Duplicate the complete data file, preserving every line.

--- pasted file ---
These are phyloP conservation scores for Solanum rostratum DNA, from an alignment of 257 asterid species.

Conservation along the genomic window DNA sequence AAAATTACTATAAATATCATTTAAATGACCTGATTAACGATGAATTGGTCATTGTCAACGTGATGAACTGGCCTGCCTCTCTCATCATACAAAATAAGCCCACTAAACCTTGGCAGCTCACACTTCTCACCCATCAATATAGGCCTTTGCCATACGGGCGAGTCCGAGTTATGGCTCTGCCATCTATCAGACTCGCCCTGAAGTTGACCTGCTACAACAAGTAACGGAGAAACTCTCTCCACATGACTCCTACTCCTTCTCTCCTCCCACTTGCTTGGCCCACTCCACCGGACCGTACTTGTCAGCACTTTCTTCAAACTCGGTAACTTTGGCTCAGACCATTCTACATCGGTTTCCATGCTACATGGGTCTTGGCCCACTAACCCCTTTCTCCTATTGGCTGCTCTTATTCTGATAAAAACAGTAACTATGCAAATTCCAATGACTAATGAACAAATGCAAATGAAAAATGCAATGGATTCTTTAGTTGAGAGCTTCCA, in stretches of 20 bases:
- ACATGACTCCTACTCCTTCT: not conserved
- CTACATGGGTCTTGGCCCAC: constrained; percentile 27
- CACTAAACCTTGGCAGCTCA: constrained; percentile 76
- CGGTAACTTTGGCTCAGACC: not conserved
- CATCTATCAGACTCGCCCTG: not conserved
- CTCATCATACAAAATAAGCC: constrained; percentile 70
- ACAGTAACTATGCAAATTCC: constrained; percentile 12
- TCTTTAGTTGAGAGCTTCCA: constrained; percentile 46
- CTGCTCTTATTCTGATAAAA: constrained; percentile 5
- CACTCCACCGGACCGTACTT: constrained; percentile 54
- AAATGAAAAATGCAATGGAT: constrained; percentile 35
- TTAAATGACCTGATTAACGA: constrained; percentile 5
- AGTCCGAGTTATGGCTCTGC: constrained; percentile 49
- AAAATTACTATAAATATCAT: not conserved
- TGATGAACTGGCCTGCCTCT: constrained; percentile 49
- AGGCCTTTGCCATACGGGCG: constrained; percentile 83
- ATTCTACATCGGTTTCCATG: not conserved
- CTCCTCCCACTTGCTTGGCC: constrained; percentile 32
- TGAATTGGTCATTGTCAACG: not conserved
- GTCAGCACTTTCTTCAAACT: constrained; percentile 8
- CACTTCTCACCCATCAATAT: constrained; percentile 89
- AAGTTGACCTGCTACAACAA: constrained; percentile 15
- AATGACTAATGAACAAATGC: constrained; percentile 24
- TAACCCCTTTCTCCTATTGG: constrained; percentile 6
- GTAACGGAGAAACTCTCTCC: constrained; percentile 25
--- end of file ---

These are phyloP conservation scores for Solanum rostratum DNA, from an alignment of 257 asterid species.

Conservation along the genomic window DNA sequence AAAATTACTATAAATATCATTTAAATGACCTGATTAACGATGAATTGGTCATTGTCAACGTGATGAACTGGCCTGCCTCTCTCATCATACAAAATAAGCCCACTAAACCTTGGCAGCTCACACTTCTCACCCATCAATATAGGCCTTTGCCATACGGGCGAGTCCGAGTTATGGCTCTGCCATCTATCAGACTCGCCCTGAAGTTGACCTGCTACAACAAGTAACGGAGAAACTCTCTCCACATGACTCCTACTCCTTCTCTCCTCCCACTTGCTTGGCCCACTCCACCGGACCGTACTTGTCAGCACTTTCTTCAAACTCGGTAACTTTGGCTCAGACCATTCTACATCGGTTTCCATGCTACATGGGTCTTGGCCCACTAACCCCTTTCTCCTATTGGCTGCTCTTATTCTGATAAAAACAGTAACTATGCAAATTCCAATGACTAATGAACAAATGCAAATGAAAAATGCAATGGATTCTTTAGTTGAGAGCTTCCA, in stretches of 20 bases:
- ACATGACTCCTACTCCTTCT: not conserved
- CTACATGGGTCTTGGCCCAC: constrained; percentile 27
- CACTAAACCTTGGCAGCTCA: constrained; percentile 76
- CGGTAACTTTGGCTCAGACC: not conserved
- CATCTATCAGACTCGCCCTG: not conserved
- CTCATCATACAAAATAAGCC: constrained; percentile 70
- ACAGTAACTATGCAAATTCC: constrained; percentile 12
- TCTTTAGTTGAGAGCTTCCA: constrained; percentile 46
- CTGCTCTTATTCTGATAAAA: constrained; percentile 5
- CACTCCACCGGACCGTACTT: constrained; percentile 54
- AAATGAAAAATGCAATGGAT: constrained; percentile 35
- TTAAATGACCTGATTAACGA: constrained; percentile 5
- AGTCCGAGTTATGGCTCTGC: constrained; percentile 49
- AAAATTACTATAAATATCAT: not conserved
- TGATGAACTGGCCTGCCTCT: constrained; percentile 49
- AGGCCTTTGCCATACGGGCG: constrained; percentile 83
- ATTCTACATCGGTTTCCATG: not conserved
- CTCCTCCCACTTGCTTGGCC: constrained; percentile 32
- TGAATTGGTCATTGTCAACG: not conserved
- GTCAGCACTTTCTTCAAACT: constrained; percentile 8
- CACTTCTCACCCATCAATAT: constrained; percentile 89
- AAGTTGACCTGCTACAACAA: constrained; percentile 15
- AATGACTAATGAACAAATGC: constrained; percentile 24
- TAACCCCTTTCTCCTATTGG: constrained; percentile 6
- GTAACGGAGAAACTCTCTCC: constrained; percentile 25